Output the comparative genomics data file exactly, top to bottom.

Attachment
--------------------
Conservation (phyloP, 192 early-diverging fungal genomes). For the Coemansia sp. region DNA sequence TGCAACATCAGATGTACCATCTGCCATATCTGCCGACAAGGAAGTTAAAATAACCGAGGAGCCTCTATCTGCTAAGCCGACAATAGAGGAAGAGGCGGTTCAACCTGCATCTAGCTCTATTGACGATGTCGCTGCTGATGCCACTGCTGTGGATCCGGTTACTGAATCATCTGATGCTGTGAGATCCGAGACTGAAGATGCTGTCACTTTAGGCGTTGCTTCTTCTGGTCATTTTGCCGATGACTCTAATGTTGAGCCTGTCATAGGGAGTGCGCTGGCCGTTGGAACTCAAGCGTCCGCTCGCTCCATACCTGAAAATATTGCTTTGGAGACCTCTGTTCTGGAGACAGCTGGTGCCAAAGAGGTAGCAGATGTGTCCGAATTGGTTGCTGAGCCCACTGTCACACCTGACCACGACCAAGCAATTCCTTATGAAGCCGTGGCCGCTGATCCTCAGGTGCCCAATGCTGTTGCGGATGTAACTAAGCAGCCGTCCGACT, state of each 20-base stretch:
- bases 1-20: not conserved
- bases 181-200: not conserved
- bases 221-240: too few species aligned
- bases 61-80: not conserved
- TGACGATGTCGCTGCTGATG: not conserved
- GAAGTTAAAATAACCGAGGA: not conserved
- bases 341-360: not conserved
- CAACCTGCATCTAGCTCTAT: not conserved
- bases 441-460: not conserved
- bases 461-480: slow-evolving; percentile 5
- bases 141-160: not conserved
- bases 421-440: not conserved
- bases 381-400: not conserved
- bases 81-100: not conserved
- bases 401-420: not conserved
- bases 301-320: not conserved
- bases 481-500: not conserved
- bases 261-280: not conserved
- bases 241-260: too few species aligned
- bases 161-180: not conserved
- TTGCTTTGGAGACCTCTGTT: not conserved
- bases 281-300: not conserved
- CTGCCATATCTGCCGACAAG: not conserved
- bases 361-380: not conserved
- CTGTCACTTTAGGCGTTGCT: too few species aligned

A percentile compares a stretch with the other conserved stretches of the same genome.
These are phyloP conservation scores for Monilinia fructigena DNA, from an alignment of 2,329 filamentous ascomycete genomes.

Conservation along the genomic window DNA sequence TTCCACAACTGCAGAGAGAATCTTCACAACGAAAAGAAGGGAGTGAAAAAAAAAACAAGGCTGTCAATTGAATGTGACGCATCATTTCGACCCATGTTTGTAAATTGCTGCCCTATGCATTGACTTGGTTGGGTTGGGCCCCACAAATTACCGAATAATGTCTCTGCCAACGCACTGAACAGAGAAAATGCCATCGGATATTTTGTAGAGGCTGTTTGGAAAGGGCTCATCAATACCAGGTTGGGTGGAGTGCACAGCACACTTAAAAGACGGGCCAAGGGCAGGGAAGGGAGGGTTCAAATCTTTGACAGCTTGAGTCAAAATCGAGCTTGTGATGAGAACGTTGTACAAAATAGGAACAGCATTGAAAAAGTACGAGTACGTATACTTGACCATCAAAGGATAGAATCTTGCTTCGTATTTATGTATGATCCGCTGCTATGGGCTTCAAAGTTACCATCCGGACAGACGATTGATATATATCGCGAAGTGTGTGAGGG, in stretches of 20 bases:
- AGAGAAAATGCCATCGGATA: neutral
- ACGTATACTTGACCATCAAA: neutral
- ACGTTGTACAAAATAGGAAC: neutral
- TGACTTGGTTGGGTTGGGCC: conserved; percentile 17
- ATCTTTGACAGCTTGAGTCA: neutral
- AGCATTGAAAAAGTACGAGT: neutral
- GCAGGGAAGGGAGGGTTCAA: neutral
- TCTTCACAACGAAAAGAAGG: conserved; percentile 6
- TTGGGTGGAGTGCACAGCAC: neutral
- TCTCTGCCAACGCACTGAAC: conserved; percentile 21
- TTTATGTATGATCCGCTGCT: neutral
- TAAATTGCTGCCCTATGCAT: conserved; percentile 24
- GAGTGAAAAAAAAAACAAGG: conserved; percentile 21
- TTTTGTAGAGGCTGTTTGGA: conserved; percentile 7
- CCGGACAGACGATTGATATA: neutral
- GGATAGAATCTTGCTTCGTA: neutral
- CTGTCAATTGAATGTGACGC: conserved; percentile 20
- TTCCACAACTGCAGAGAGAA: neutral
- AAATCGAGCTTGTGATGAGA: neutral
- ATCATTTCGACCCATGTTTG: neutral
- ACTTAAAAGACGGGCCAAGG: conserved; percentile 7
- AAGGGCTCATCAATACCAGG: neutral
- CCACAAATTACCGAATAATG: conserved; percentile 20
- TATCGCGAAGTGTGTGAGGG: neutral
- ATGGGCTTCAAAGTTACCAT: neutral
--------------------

Conservation (phyloP, 192 early-diverging fungal genomes). For the Coemansia sp. region DNA sequence TGCAACATCAGATGTACCATCTGCCATATCTGCCGACAAGGAAGTTAAAATAACCGAGGAGCCTCTATCTGCTAAGCCGACAATAGAGGAAGAGGCGGTTCAACCTGCATCTAGCTCTATTGACGATGTCGCTGCTGATGCCACTGCTGTGGATCCGGTTACTGAATCATCTGATGCTGTGAGATCCGAGACTGAAGATGCTGTCACTTTAGGCGTTGCTTCTTCTGGTCATTTTGCCGATGACTCTAATGTTGAGCCTGTCATAGGGAGTGCGCTGGCCGTTGGAACTCAAGCGTCCGCTCGCTCCATACCTGAAAATATTGCTTTGGAGACCTCTGTTCTGGAGACAGCTGGTGCCAAAGAGGTAGCAGATGTGTCCGAATTGGTTGCTGAGCCCACTGTCACACCTGACCACGACCAAGCAATTCCTTATGAAGCCGTGGCCGCTGATCCTCAGGTGCCCAATGCTGTTGCGGATGTAACTAAGCAGCCGTCCGACT, state of each 20-base stretch:
- bases 1-20: not conserved
- bases 181-200: not conserved
- bases 221-240: too few species aligned
- bases 61-80: not conserved
- TGACGATGTCGCTGCTGATG: not conserved
- GAAGTTAAAATAACCGAGGA: not conserved
- bases 341-360: not conserved
- CAACCTGCATCTAGCTCTAT: not conserved
- bases 441-460: not conserved
- bases 461-480: slow-evolving; percentile 5
- bases 141-160: not conserved
- bases 421-440: not conserved
- bases 381-400: not conserved
- bases 81-100: not conserved
- bases 401-420: not conserved
- bases 301-320: not conserved
- bases 481-500: not conserved
- bases 261-280: not conserved
- bases 241-260: too few species aligned
- bases 161-180: not conserved
- TTGCTTTGGAGACCTCTGTT: not conserved
- bases 281-300: not conserved
- CTGCCATATCTGCCGACAAG: not conserved
- bases 361-380: not conserved
- CTGTCACTTTAGGCGTTGCT: too few species aligned

A percentile compares a stretch with the other conserved stretches of the same genome.
These are phyloP conservation scores for Monilinia fructigena DNA, from an alignment of 2,329 filamentous ascomycete genomes.

Conservation along the genomic window DNA sequence TTCCACAACTGCAGAGAGAATCTTCACAACGAAAAGAAGGGAGTGAAAAAAAAAACAAGGCTGTCAATTGAATGTGACGCATCATTTCGACCCATGTTTGTAAATTGCTGCCCTATGCATTGACTTGGTTGGGTTGGGCCCCACAAATTACCGAATAATGTCTCTGCCAACGCACTGAACAGAGAAAATGCCATCGGATATTTTGTAGAGGCTGTTTGGAAAGGGCTCATCAATACCAGGTTGGGTGGAGTGCACAGCACACTTAAAAGACGGGCCAAGGGCAGGGAAGGGAGGGTTCAAATCTTTGACAGCTTGAGTCAAAATCGAGCTTGTGATGAGAACGTTGTACAAAATAGGAACAGCATTGAAAAAGTACGAGTACGTATACTTGACCATCAAAGGATAGAATCTTGCTTCGTATTTATGTATGATCCGCTGCTATGGGCTTCAAAGTTACCATCCGGACAGACGATTGATATATATCGCGAAGTGTGTGAGGG, in stretches of 20 bases:
- AGAGAAAATGCCATCGGATA: neutral
- ACGTATACTTGACCATCAAA: neutral
- ACGTTGTACAAAATAGGAAC: neutral
- TGACTTGGTTGGGTTGGGCC: conserved; percentile 17
- ATCTTTGACAGCTTGAGTCA: neutral
- AGCATTGAAAAAGTACGAGT: neutral
- GCAGGGAAGGGAGGGTTCAA: neutral
- TCTTCACAACGAAAAGAAGG: conserved; percentile 6
- TTGGGTGGAGTGCACAGCAC: neutral
- TCTCTGCCAACGCACTGAAC: conserved; percentile 21
- TTTATGTATGATCCGCTGCT: neutral
- TAAATTGCTGCCCTATGCAT: conserved; percentile 24
- GAGTGAAAAAAAAAACAAGG: conserved; percentile 21
- TTTTGTAGAGGCTGTTTGGA: conserved; percentile 7
- CCGGACAGACGATTGATATA: neutral
- GGATAGAATCTTGCTTCGTA: neutral
- CTGTCAATTGAATGTGACGC: conserved; percentile 20
- TTCCACAACTGCAGAGAGAA: neutral
- AAATCGAGCTTGTGATGAGA: neutral
- ATCATTTCGACCCATGTTTG: neutral
- ACTTAAAAGACGGGCCAAGG: conserved; percentile 7
- AAGGGCTCATCAATACCAGG: neutral
- CCACAAATTACCGAATAATG: conserved; percentile 20
- TATCGCGAAGTGTGTGAGGG: neutral
- ATGGGCTTCAAAGTTACCAT: neutral